If a covariate violates tests of the proportional hazards assumption, interacting the covariate with ln(time) can correct for non-proportionality. Earlier studies in the higher education policy literature that use the Cox model may have placed more weight on the proportionality assumption than necessary. “Although many researchers get very concerned about whether their data satisfy this assumption [of proportional hazards in the Cox model], I believe that these concerns are often unwarranted. If the assumption is violated for a particular predictor variable, it simply means that the coefficient for this variable represents a kind of “average” effect over the period of observation. For many applications, this may be sufficient.” (Allison 2010, p. 421). Applied to the study of higher education finance policies, this average effect is ample for extrapolating policy implications and substantive conclusions.

  9. 9.

    The Nelson-Aalen estimator generates the true cumulative hazard function, here the cumulative number of performance funding 2.0 adoptions over time, and for this purpose is preferred over the Kaplan–Meier estimator on small sample sizes (Jenkins 2005). Martingale residuals estimate the “difference between the observed event count over time [applies to the single-failure data setup in this study] and the model-based expected number of events” (Ezell et al. 2001, pp. 120–121). Residuals help assess model accuracy and are equivalent to random errors in a regression model (Therneau et al. 1990).

  10. 10.

    In alternative analyses examining raw levels of income and unemployment, a one percentage point increase in the unemployment rate led to a 57% higher likelihood of policy adoption (results not reported). This larger effect is attributed to the range of the unemployment rate variable, from a minimum of 2.3% to a maximum of 13.8%. The rate of change in unemployment ranged from −45 to 136%, and a one percentage point change is much smaller in relative terms.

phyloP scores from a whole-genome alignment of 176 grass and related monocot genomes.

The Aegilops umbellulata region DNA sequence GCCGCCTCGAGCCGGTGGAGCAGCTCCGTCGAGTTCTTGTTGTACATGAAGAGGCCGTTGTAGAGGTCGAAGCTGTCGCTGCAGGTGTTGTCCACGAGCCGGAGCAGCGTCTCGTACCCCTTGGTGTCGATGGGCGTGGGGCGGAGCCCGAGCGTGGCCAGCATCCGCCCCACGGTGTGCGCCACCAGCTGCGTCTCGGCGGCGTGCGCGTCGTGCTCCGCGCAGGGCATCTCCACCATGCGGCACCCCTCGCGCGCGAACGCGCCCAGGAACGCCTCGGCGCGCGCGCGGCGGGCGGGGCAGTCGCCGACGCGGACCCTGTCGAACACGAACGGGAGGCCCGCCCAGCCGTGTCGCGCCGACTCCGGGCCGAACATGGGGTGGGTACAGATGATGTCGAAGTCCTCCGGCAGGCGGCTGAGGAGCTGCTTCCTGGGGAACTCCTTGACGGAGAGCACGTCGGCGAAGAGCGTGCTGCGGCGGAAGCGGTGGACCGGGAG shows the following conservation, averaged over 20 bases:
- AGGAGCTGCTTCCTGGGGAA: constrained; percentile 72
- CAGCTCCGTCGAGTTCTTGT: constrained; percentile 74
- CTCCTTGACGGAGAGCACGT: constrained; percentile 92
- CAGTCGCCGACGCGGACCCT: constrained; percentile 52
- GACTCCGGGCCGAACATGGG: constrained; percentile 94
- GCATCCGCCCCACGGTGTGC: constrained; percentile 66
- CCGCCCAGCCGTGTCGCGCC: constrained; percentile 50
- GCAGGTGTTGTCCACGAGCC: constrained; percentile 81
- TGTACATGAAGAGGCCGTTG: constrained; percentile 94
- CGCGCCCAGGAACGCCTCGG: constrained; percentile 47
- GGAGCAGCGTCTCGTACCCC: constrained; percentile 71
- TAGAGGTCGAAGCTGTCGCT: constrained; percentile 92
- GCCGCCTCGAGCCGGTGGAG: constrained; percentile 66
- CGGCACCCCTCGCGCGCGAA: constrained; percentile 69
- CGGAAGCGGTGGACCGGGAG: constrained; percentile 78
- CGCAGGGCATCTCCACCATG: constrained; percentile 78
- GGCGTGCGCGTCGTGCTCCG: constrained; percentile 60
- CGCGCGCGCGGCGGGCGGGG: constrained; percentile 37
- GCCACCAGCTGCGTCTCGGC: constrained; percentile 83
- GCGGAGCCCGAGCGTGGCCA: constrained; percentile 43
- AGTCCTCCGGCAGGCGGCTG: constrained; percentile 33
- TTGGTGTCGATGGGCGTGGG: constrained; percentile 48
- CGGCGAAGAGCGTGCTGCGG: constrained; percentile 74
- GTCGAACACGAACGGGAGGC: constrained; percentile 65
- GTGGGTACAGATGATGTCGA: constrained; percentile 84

11. 11.

    This study examined whether regional higher education compacts were related to the adoption of performance funding 2.0. Interstate compacts hold meetings and discuss ways to improve quality, efficiency, and access to higher education (SHEEO 2015). The four compacts are: New England Board of Higher Education; Southern Regional Education Board; Midwestern Higher Education Compact; and Western Interstate Commission for Higher Education. New York, New Jersey, and Pennsylvania were grouped with the New England states. Results pointed to no regional effects.

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Acknowledgement

This research was supported by a Dissertation Grant from the American Educational Research Association which receives funds for its “AERA Grants Program” from the National Science Foundation under Grant #DRL-0941014. Opinions reflect those of the author and do not necessarily reflect those of the granting agencies. This research was supported in part by a research grant from the TIAA Institute, Grant #63-0151 and by the Department of Education, Institute of Education Sciences, Grant #R-305-B-090012. This study is the first of three dissertation papers on performance funding. An earlier version of this paper was presented at the 2015 conference of the Association for the Study of Higher Education in Denver, CO. The author thanks William Zumeta, Chris Adolph, Nick Hillman, Maresi Nerad, and Justin Marlowe for comments on earlier versions of this paper. The author also thanks discussant Jennifer Delaney for her comments at ASHE, as well as the feedback of two anonymous reviewers.

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Correspondence to Amy Y. Li.

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The original version of this article was revised: The mid initial of the author has been abbreviated.

An erratum to this article is available at https://doi.org/10.1007/s11162-017-9465-z.

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Li, A.Y. Covet Thy Neighbor or “Reverse Policy Diffusion”? State Adoption of Performance Funding 2.0. Res High Educ 58, 746–771 (2017). https://doi.org/10.1007/s11162-016-9444-9

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Keywords

  • Performance funding
  • Higher education finance
  • Policy diffusion
  • Policy learning
  • State policy adoption
  • Survival analysis